Develop the Right Digital Skills. Given changes within the telco market—new technologies, more efficient ways of working, and evolving customer needs—telcos need new skill sets and fewer people. For example, our survey found that 82% of B2B customers viewed five or more pieces of content online before making their purchasing decision. Telcos need to meet that level of digital engagement with top-notch digital skills: managing software, configuring and running big data analysis, defending against cybersecurity attacks, and orchestrating solutions using components from different providers. Whether hiring new talent, retraining current employees, or downsizing the legacy workforce, shifting toward these new digital capabilities will inevitably increase employees’ anxiety. Management will have to work hard to keep spirits up, but done correctly this process can boost morale and even transform the culture.
Tap into New Digital Growth. Telcos stand as dependable, proven operators in a landscape full of new, often small, players lacking long track records. That makes telcos a natural provider of mission-critical functions (whether they develop the solutions themselves or link to vetted partners); they should seize the chance to open up new market opportunities such as cloud, security, and IoT. Indeed, 50% of B2B customers surveyed said they would like to work with telcos in these areas. Such customer trust should also encourage telcos to assume the role of cloud “orchestrator”—offering a one-stop shop that provides and manages an array of vetted third-party cloud services. As the variety and complexity of cloud solutions grow, telcos should seize such increasingly big orchestration roles.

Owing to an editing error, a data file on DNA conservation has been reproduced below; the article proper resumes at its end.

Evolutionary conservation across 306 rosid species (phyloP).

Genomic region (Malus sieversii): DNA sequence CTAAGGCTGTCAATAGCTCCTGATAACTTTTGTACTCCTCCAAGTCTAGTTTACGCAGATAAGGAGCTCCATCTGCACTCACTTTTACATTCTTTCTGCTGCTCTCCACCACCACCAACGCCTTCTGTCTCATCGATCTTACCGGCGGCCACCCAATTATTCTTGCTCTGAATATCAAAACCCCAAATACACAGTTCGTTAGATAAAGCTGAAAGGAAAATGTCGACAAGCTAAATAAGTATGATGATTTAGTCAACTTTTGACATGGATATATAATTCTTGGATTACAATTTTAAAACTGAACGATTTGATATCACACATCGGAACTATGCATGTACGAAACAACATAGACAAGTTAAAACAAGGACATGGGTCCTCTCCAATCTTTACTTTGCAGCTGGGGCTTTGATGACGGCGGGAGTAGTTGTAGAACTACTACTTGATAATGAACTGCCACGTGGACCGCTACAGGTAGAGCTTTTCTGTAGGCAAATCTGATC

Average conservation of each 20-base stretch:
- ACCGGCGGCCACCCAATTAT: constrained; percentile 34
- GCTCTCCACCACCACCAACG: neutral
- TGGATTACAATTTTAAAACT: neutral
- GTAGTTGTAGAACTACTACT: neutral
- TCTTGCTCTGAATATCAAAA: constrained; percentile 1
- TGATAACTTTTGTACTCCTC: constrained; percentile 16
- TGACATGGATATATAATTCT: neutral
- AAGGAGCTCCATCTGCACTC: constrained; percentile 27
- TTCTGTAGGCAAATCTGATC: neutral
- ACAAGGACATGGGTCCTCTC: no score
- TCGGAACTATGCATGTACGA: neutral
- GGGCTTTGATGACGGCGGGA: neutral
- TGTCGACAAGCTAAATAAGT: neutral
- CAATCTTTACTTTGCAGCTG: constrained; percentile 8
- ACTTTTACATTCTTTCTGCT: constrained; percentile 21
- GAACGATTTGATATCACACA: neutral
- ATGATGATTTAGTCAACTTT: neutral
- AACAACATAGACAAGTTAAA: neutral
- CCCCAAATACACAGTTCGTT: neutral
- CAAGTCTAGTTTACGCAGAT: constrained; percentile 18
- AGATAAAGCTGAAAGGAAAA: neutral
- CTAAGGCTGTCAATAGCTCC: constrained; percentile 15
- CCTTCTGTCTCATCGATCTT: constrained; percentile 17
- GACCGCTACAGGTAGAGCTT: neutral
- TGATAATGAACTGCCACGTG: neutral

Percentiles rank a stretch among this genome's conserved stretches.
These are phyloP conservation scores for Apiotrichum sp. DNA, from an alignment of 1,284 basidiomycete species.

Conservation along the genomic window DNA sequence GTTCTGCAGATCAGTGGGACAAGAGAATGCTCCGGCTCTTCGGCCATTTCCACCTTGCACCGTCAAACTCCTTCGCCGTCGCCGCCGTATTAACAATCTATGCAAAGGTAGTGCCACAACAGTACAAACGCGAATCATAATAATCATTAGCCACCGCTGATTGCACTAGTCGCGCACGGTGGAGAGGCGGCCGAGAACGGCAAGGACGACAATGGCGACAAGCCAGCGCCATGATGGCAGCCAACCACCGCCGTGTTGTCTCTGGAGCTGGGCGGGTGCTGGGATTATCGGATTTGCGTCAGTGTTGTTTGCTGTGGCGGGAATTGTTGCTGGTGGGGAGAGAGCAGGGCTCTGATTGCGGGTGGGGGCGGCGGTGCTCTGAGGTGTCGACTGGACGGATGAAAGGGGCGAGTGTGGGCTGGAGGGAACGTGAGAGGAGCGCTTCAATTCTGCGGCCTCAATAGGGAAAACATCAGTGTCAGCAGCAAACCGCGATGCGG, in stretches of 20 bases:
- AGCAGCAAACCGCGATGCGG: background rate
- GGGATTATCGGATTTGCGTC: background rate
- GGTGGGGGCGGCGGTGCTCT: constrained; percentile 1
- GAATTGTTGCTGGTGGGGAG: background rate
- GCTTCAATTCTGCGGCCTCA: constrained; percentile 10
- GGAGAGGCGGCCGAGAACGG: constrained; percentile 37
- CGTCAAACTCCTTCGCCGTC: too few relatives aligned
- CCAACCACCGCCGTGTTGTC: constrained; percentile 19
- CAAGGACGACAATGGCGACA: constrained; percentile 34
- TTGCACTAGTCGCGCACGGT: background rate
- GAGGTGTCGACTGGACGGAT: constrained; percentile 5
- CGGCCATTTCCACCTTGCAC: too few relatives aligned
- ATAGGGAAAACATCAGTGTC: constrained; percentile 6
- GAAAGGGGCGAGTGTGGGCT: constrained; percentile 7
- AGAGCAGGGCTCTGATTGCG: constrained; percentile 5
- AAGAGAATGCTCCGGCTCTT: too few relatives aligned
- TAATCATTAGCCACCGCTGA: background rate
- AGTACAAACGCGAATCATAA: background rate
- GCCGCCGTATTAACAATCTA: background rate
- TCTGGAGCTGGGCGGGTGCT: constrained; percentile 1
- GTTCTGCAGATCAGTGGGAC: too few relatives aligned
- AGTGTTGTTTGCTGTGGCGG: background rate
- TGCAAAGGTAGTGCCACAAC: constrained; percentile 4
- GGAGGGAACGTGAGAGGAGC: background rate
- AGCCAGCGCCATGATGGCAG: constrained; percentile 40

Invest to Modernize Technology. Telcos should invest to simplify IT, aligning as many systems as possible to reduce overall complexity and operating expenses. With a simpler, more modular IT infrastructure, telcos can secure IT better, interconnect their own services, link with third-party services to create valuable customer offerings, and easily exchange and upgrade modules in the future. As part of this modernization push, companies should consider adding a microservices layer, which could breathe new digital life into legacy architecture. Where traditionally such interactions have been slow, clunky, and manual, a microservices layer would allow partners, customers, and suppliers to digitally engage and transact with the telcos.
Moreover, because B2B customers consider network superiority such a strong differentiator—particularly on the mobile side—they won’t tolerate telcos with poor network quality, security, or older network technologies. Telcos therefore must commit to investing in network upgrades and early adoption of new network technologies.
Establish and Take Advantage of the Right Partnerships. B2B clients increasingly demand high-quality ICT partner “ecosystems” that enable new technologies. Telcos therefore need to be more selective and more open to partnerships by cultivating only true value-adding collaborations and by admitting they cannot provide the full gamut of products and services by themselves. We recommend that telcos create a dedicated partnership-management function to oversee strategy and execution within those collaborations. That will help tame the often chaotic arrangements that define many telcos and encourage new partnerships to form.
Too often, telcos try to do too many things and only incrementally, which result in overly complex and weak offerings—and delay the kind of transformation that long-term success requires. Given the steady decline in connectivity and growing competitive threats both from traditional telcos and newer ICT players, telcos cannot afford to lag behind any longer. Instead, they need to develop a unified program that aims all digital initiatives in the same strategic direction with an ambitious, solid commitment to move quickly and deliver results. Getting the most out of today’s digital opportunity won’t be easy, but telcos that transform should be able to thrive now and in the future.